- Treatise on Consequences by John Buridan
John Buridan was the greatest of the medieval logicians. His massive logical text, the Summulae de Dialectica, has been available in a first rate English translation for well over a decade. Now it is joined by his other major logical work, the Treatise on Consequences. The translation provided here runs about a hundred pages. Chapters 1 and 3 concern consequences involving non-modal propositions, and chapters 2 and 4 concern modals. Buridan is a very clear writer, and Read has provided a translation that is both accurate and readable. The book has a helpful introduction.
A consequence is a proposition in conditional form such that (roughly) things cannot be as its antecedent signifies without also being as its consequent signifies. It is formal if changing its terms to others always yields a consequence. A (good) syllogism is a kind of formal consequence whose antecedent is a conjunction.
On Buridan’s account, consequences obey principles that will be familiar to current logicians. For example, “From every impossible proposition any other follows [as a consequence] and every necessary proposition follows [as a consequence] from any other” (75).
Syllogistic: Aristotle’s syllogistic is based on the dictum of All and None: “Whatever is predicated of (denied of) all of a whole is predicated of (denied of) each of its members.” Buridan adds a two-part principle he considers equally fundamental: “Whatever are the same as one and the same are the same as each other,” and “Two things are not the same as each other if one is the same as something and the other is not.” (This principle appears widely in logic texts in the next few centuries, but it drops out in the 1800s.) He then develops some general “principles of distribution” which may have been original with him, and which have been widely applied in expositions of syllogistic up to and including the present day. The first distribution principle is that the middle term in a syllogism must be distributed in at least one premise; if this does not hold, the syllogism is not valid. He argues for this as follows: If C is not distributed in either premise, then the premises only entail that some C be the same as (or different from) an A, and another C be the same as (or different from) a B. In this case the basic criterion above does not apply, and the purported syllogism is not valid. The other distribution principle is that a term that is not distributed in a premise cannot be distributed in the conclusion of a valid syllogism. This is argued in chapter 1 to hold for single-premised arguments, based on a discussion of the causes of the truth of propositions. That conclusion is carried over in chapter 3 to the two-premise case, using reasoning that is not clear to this reviewer.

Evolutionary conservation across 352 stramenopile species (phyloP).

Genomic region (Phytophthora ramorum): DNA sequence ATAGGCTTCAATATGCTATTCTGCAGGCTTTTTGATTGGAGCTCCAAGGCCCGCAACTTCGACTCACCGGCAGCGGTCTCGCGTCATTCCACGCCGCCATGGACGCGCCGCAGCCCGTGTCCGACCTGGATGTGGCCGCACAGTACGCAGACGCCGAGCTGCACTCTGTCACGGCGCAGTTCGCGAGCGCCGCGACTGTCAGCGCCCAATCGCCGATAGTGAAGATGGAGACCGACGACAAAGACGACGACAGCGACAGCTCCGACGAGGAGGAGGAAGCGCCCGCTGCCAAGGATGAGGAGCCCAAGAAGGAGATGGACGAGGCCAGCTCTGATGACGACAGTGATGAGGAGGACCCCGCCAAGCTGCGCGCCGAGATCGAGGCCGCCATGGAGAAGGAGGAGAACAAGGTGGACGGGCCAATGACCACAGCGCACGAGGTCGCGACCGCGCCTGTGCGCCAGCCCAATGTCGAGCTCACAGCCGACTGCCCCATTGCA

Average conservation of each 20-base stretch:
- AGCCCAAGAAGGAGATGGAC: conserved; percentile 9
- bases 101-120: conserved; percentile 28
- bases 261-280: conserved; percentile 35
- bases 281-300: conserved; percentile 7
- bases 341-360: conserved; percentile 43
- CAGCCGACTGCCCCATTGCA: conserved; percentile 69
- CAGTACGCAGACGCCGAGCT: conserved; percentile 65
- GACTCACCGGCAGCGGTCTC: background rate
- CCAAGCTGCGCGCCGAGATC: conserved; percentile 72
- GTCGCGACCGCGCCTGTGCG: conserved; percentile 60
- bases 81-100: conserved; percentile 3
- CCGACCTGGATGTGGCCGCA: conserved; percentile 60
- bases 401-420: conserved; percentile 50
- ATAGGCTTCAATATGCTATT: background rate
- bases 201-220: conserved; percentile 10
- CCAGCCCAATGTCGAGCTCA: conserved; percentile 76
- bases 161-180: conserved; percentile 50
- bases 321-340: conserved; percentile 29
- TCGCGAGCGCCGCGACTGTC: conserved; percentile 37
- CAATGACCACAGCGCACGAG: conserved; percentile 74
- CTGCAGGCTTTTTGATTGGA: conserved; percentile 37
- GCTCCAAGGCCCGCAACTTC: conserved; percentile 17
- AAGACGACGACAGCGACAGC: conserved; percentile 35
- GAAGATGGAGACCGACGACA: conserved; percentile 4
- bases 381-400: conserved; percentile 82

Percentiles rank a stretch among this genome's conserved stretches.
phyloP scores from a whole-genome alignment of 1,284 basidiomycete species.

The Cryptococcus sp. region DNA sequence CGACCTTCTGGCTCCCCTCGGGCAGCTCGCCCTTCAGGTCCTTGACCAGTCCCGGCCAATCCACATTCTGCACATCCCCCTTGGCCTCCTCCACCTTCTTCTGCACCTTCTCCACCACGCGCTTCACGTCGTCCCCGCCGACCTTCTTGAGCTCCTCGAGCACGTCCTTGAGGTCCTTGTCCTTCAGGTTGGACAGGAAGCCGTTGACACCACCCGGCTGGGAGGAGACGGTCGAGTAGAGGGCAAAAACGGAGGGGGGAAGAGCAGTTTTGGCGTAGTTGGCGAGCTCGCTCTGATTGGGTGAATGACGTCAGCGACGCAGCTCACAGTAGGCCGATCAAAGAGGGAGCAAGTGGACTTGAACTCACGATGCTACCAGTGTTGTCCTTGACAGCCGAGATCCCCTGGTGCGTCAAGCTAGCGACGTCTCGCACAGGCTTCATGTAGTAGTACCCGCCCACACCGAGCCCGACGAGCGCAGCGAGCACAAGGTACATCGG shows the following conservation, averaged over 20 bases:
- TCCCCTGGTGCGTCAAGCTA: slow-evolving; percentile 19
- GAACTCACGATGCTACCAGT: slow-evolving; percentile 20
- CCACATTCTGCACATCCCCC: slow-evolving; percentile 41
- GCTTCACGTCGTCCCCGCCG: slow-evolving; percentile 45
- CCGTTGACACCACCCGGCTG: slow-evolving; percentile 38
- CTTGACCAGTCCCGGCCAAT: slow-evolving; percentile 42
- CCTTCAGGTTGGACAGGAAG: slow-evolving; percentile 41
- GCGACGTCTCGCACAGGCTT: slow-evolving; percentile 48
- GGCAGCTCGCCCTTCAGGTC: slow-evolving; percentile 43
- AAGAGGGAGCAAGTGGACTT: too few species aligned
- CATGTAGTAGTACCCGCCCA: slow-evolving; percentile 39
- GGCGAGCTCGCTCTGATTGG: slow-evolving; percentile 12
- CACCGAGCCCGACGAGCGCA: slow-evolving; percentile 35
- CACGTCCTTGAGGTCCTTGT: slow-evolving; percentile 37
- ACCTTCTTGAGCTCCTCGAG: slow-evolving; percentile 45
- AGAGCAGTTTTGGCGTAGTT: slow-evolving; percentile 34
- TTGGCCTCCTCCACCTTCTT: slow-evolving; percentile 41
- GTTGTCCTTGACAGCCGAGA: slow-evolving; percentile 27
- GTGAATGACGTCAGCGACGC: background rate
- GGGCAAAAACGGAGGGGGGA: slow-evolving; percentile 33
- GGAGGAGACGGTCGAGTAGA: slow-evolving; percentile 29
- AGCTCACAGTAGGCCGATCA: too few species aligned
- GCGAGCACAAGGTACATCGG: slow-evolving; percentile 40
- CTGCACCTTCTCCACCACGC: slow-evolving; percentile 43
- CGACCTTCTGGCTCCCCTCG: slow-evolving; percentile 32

Modals: Following tradition, Buridan distinguishes between composite and divided modal propositions. A proposition is composite when a modal word applies to the rest, as in “Possibly some horse is running.” This has what we call the de dicto reading; it attributes possibility to a proposition. A proposition is divided when the modal word comes in between the parts, as in “Some horse possibly is running”; this yields something like our de re reading, except that the modal word ampliates the subject, yielding a reading something like “Some actual-or-possible-horse is a possible-runner.” This ampliation yields readings that differ from [End Page 163] what we take for granted today. For example, “Some B is necessarily A” does not entail “Some B is A” because the former can be true if some possible B is a necessary A even if there are no actual B’s. The result of ampliation is typically a proposition with the same overall form as a non-modal proposition of the form “Some F is a G.” This results in a theory in which (divided) modal propositions are subject to all of the...